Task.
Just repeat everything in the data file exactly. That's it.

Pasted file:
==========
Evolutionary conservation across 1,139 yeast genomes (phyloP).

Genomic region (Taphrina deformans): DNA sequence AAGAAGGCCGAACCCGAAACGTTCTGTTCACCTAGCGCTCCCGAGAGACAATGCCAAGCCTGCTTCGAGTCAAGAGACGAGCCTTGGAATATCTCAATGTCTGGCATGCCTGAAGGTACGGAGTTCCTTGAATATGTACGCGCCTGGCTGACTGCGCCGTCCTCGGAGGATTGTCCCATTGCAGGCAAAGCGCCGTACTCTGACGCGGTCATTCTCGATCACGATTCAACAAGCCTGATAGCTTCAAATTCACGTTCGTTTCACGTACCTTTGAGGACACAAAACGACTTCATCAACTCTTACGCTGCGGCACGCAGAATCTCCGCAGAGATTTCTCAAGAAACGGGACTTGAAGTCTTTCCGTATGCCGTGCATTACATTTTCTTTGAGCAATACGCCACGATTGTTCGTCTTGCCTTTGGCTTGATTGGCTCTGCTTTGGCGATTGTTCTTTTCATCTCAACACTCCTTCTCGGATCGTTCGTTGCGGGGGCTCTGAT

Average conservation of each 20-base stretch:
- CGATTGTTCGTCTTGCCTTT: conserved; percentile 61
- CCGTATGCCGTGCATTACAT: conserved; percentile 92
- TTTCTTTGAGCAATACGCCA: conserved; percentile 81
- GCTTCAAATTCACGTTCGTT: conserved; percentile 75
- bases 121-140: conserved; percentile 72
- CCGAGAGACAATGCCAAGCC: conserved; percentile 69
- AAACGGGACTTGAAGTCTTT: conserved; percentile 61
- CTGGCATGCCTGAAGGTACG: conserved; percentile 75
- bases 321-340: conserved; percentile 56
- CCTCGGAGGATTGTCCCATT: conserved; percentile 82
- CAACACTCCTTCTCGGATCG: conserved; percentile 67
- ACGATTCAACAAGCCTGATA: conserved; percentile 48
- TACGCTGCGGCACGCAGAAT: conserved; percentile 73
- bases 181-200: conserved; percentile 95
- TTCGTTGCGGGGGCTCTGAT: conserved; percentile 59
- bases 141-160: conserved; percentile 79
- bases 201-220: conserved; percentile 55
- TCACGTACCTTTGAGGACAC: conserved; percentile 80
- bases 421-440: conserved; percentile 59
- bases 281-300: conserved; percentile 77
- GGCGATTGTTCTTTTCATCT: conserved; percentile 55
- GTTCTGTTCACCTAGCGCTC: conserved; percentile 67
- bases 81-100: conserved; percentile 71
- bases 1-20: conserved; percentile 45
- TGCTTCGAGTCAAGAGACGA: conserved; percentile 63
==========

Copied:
Evolutionary conservation across 1,139 yeast genomes (phyloP).

Genomic region (Taphrina deformans): DNA sequence AAGAAGGCCGAACCCGAAACGTTCTGTTCACCTAGCGCTCCCGAGAGACAATGCCAAGCCTGCTTCGAGTCAAGAGACGAGCCTTGGAATATCTCAATGTCTGGCATGCCTGAAGGTACGGAGTTCCTTGAATATGTACGCGCCTGGCTGACTGCGCCGTCCTCGGAGGATTGTCCCATTGCAGGCAAAGCGCCGTACTCTGACGCGGTCATTCTCGATCACGATTCAACAAGCCTGATAGCTTCAAATTCACGTTCGTTTCACGTACCTTTGAGGACACAAAACGACTTCATCAACTCTTACGCTGCGGCACGCAGAATCTCCGCAGAGATTTCTCAAGAAACGGGACTTGAAGTCTTTCCGTATGCCGTGCATTACATTTTCTTTGAGCAATACGCCACGATTGTTCGTCTTGCCTTTGGCTTGATTGGCTCTGCTTTGGCGATTGTTCTTTTCATCTCAACACTCCTTCTCGGATCGTTCGTTGCGGGGGCTCTGAT

Average conservation of each 20-base stretch:
- CGATTGTTCGTCTTGCCTTT: conserved; percentile 61
- CCGTATGCCGTGCATTACAT: conserved; percentile 92
- TTTCTTTGAGCAATACGCCA: conserved; percentile 81
- GCTTCAAATTCACGTTCGTT: conserved; percentile 75
- bases 121-140: conserved; percentile 72
- CCGAGAGACAATGCCAAGCC: conserved; percentile 69
- AAACGGGACTTGAAGTCTTT: conserved; percentile 61
- CTGGCATGCCTGAAGGTACG: conserved; percentile 75
- bases 321-340: conserved; percentile 56
- CCTCGGAGGATTGTCCCATT: conserved; percentile 82
- CAACACTCCTTCTCGGATCG: conserved; percentile 67
- ACGATTCAACAAGCCTGATA: conserved; percentile 48
- TACGCTGCGGCACGCAGAAT: conserved; percentile 73
- bases 181-200: conserved; percentile 95
- TTCGTTGCGGGGGCTCTGAT: conserved; percentile 59
- bases 141-160: conserved; percentile 79
- bases 201-220: conserved; percentile 55
- TCACGTACCTTTGAGGACAC: conserved; percentile 80
- bases 421-440: conserved; percentile 59
- bases 281-300: conserved; percentile 77
- GGCGATTGTTCTTTTCATCT: conserved; percentile 55
- GTTCTGTTCACCTAGCGCTC: conserved; percentile 67
- bases 81-100: conserved; percentile 71
- bases 1-20: conserved; percentile 45
- TGCTTCGAGTCAAGAGACGA: conserved; percentile 63